Qatar finds “a way to be helpful and resourceful in specific, niche areas that can have outsized influence,” Momani said. “That’s their strategy.””
“Standing on the edge of the tunnel shaft, it was apparent that the structure itself was substantial. At the top, the remains of a ladder hung over the lip of the opening. In the center of the round shaft, a center pole looked like a hub for a spiral staircase. The shaft itself extended down farther than we could see, especially in the meager light of our headlamps.
Video released by the IDF from inside the shaft showed what we could not see from the top of the opening. The video shows a spiral staircase leading down into a concrete tunnel. The IDF said the tunnel shaft extends downwards approximately 10 meters and the tunnel runs for 55 meters. At its end stands a metal door with a small window.
“We need to demolish the underground facility that we found,” said IDF spokesperson Rear Admiral Daniel Hagari. “I think the leadership of Hamas is in great pressure because we found this facility, and we are now going to demolish it. It’s going to take us time. We’re going to do it safely, but we’re going to do it.”
It is arguably the most compelling evidence thus far that the IDF has offered that there may be a network of tunnels below the hospital. It does not establish without a doubt that there is a command center under Gaza’s largest hospital, but it is clear that there is a tunnel down below. Seeing what connects to that tunnel is absolutely critical.
For Israel, the stakes could not be higher. Israel has publicly asserted for weeks, if not years, that Hamas has built terror infrastructure below the hospital. The ability to continue to prosecute the war in the face of mounting international criticism depends to a large extent on Israel being able to prove this point.
Hamas has repeatedly denied that there is a network of tunnels below Shifa hospital. Health officials who have spoken with CNN have said the same, insisting it is only a medical facility.”
“According to a September UN report, there had been roughly two settler attacks on Palestinians per day in 2022, a doubling of the previous year’s average. In the first eight months of 2023, the daily average went up to three — the highest figure since the UN began recording data on the topic in 2006. The violence between 2022 and August 2023 displaced roughly 1,100 Palestinians and emptied four communities, with scant accountability. The UN found that while 81 percent of Palestinian communities reported incidents to Israeli authorities, only 6 percent said they were aware of Israel acting on the provided information.”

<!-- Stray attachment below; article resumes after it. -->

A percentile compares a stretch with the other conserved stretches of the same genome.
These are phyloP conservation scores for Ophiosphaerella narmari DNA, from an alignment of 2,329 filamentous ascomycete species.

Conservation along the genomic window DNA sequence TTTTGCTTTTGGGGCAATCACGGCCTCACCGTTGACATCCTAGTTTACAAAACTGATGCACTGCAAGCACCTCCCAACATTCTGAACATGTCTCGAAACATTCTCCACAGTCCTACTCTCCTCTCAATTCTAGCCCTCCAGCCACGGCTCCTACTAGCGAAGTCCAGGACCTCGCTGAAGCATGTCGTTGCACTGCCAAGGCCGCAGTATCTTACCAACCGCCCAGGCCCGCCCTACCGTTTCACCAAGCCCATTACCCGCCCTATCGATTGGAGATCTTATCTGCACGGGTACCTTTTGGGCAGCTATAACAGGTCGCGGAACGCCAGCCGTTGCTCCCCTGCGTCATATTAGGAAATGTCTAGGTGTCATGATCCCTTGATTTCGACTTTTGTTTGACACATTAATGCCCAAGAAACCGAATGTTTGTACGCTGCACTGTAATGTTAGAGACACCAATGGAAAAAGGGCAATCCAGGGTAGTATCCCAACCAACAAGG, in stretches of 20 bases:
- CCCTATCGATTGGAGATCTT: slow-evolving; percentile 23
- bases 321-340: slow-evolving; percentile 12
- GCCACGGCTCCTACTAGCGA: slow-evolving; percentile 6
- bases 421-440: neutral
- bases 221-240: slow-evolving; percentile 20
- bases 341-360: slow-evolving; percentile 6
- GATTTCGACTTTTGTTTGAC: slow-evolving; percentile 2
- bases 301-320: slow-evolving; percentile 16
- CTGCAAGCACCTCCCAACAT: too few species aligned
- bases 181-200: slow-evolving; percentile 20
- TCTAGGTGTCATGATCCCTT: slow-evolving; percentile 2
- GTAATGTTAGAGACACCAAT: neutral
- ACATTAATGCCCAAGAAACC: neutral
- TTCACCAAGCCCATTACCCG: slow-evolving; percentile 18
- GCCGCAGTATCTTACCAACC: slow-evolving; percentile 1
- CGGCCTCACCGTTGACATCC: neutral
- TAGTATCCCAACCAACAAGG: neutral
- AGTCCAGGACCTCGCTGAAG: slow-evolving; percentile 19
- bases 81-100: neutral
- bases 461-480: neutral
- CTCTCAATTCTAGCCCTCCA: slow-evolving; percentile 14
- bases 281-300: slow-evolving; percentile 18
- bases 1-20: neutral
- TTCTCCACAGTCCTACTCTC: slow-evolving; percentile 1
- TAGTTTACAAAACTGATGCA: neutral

“The more egregious the settlers’ actions become, the more likely Palestinian militants are to respond with brutal violence of their own. The more violent they get, the more settlers and the Israeli military will retaliate. And the more Israel inflicts violence on Palestinians, the more likely it is that violence erupts into a full-fledged uprising across the West Bank.”
“Biden administration officials are increasingly at odds with Israeli Prime Minister Benjamin Netanyahu’s government over how it is conducting its military assault on Hamas and how the two countries envision the political future of Gaza, current and former U.S. officials say.
Amid dire scenes from hospitals in Gaza and a rising civilian death toll, frustration is building among administration officials who have repeatedly appealed to Netanyahu and his government to take more action to protect Palestinian civilians and allow more humanitarian aid into Gaza.
“We are concerned that they aren’t doing everything possible to reduce civilian casualties,” said one administration official. The comments came as Israeli forces moved in on Gaza City’s main hospital, where they said Hamas militants have been operating from an underground command center.
The friction between the two governments is over crucial long-term questions about who will govern the Palestinian enclave after Israel completes its military offensive. That includes the role of the Palestinian Authority — which currently governs the West Bank — and reviving diplomatic efforts for a two-state solution and the establishment of a Palestinian state, current and former officials said.
“There’s a looming gap between the U.S. and Israel on where we’re going to be in a month or two,” one former U.S. official said.
Although the U.S. and Israel have tried to present a united front publicly, the divide was exposed after Netanyahu last week said that Israel would have a security role in Gaza for an indefinite period.
Less than 24 hours later, Secretary of State Antony Blinken pushed back, making it clear the U.S. would not accept any suggestion of a reoccupation of the Gaza Strip or a blockade of the enclave.
The U.S. believes there can be “no reoccupation of Gaza after the conflict, hence, no attempt to blockade or besiege Gaza,” and “no reduction in the territory of Gaza,” Blinken said during a visit to Tokyo.
Blinken also laid out his most detailed vision yet for the future of Gaza, saying it “must include Palestinian-led governance and Gaza unified with the West Bank under the Palestinian Authority.”
The Palestinian Authority, which was pushed out of Gaza by its rivals in Hamas, administers semiautonomous areas of the Israeli-occupied West Bank. The U.S. and other world powers view the Palestinian Authority, which is internationally recognized but lacks strong popular support, as the only realistic alternative to Hamas, which the U.S. and other Western nations considers a terrorist organization.
Netanyahu, in turn, brushed off Blinken’s proposal, telling NBC News’ “Meet the Press” that Gaza needed to be demilitarized and deradicalized and any Palestinian force including the Palestinian Authority was not up to the job.”